DRESS syndrome rash minocycline

Which of the following best describes the pictured rash occurring 4 weeks after starting minocycline?

  1. Anaphylaxis
  2. Drug Reaction with Eosinophilia and Systemic Symptoms (DRESS) Syndrome
  3. Erythema multiforme
  4. Serum sickness
  5. Stevens-Johnson Syndrome (SJS)/Toxic Epidermal Necrolysis (TEN)

2. DRESS Syndrome

What is DRESS syndrome?

  • Drug Reaction with Eosinophilia and Systemic Symptoms (DRESS) syndrome, also called Drug Induced Hypersensitivity Syndrome (DIHS), is a severe delayed T-cell mediated adverse drug reaction with a broad spectrum of clinical manifestations [1].
  • Incidence: 1 in 5-10,000 exposures depending on the culprit drug [2]

What causes DRESS syndrome? [2]

  • Multiple drugs have been reported to be the causative agent of DRESS syndrome. Frequently cited culprits include:
    • Anti-convulsants (phenytoin, carbamazepine, and phenobarbital)
    • Sulfonamides; sulfones (dapsone)
    • Nonsteroidal anti-inflammatory drugs (piroxicam, ibuprofen, and diclofenac)
    • Beta-lactam antibiotics, vancomycin, minocycline, and antiretrovirals
    • Allopurinol
  • In 10-20% of cases, the causative drug is not identified.
  • The syndrome typically presents 2-6 weeks after the drug is initiated.

How do patients with DRESS syndrome present? [1-3]

  • Cutaneous manifestations typically consist of an urticarial, maculopapular eruption.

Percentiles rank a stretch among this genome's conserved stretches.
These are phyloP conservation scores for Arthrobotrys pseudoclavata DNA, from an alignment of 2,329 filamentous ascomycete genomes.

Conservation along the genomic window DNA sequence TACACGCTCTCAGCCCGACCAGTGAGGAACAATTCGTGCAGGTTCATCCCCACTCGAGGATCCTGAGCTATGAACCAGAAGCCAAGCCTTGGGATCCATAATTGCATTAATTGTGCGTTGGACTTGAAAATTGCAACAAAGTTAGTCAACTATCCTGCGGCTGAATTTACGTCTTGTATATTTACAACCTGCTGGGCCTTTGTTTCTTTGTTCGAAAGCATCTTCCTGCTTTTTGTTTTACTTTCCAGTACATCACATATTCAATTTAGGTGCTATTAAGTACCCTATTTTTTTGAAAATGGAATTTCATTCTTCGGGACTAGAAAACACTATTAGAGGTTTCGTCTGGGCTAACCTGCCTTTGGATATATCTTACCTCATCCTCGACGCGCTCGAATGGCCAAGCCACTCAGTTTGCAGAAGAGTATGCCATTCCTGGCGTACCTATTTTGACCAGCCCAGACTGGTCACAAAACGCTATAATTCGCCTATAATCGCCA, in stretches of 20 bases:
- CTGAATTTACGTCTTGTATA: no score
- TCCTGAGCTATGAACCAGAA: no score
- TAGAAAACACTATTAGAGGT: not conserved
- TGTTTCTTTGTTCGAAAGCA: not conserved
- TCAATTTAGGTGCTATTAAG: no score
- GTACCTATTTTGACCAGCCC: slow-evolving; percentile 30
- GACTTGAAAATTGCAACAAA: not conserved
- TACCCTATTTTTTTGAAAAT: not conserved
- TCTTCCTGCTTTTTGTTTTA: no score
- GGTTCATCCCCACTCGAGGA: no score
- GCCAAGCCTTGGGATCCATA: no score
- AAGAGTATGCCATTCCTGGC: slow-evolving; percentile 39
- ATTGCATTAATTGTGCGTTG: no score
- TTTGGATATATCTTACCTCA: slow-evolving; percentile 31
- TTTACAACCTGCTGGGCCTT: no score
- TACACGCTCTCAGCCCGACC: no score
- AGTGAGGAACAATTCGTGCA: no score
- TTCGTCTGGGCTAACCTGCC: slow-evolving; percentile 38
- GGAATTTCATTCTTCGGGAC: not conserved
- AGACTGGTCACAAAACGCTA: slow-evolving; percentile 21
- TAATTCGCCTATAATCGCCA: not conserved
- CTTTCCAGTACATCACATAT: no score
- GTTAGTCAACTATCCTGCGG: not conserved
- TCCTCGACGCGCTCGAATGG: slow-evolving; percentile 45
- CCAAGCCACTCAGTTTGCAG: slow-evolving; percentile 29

• Vesicles, bullae, pustules, purpura, facial edema, and/or erythroderma may be present.
  • Other common features include:
    • Fever
    • Lymphadenopathy
    • Eosinophilia, leukocytosis, and thrombocytopenia
    • Elevated transaminases
  • 50% of patients will develop one or more of the following
    • Hepatitis
    • Nephritis
    • Vasculitis
    • CNS effects
    • Pneumonitis
    • ARDS
    • Autoimmune hypothyroidism
  • Fulminant hepatitis can occur and may lead to severe morbidity and mortality.

How do you diagnose DRESS syndrome? [3,4]

  • Diagnosis is based on history of culprit drug use, physical exam findings, and laboratory testing.
  • The RegiSCAR (Registry of Severe Cutaneous Adverse Reactions) group suggested the following criteria for diagnosing DRESS syndrome and a point scoring system determining negative, possible, probable, or definitive DRESS syndrome [MDCalc]:
    • Fever >38.5⸰C
    • Enlarged lymph nodes over 2 sites, over 1 cm
    • Eosinophilia
    • Atypical or reactive lymphocytes
    • Extensive rash over 50% total body surface area
    • Rash with at least 2 of: edema, infiltration, purpura, scaling
    • Biopsy suggestive of DRESS
    • Internal organ involvement
    • Resolution in >15 days
    • Evaluations of other causes negative

How do you treat patients with DRESS Syndrome? [2,3]

  • Stop the culprit drug.
  • Symptomatic treatment including antipyretics, antihistamines, topical steroids, and emollients should be utilized.
  • Avoid NSAIDs.
  • Antibiotics are only recommended, if infection is suspected.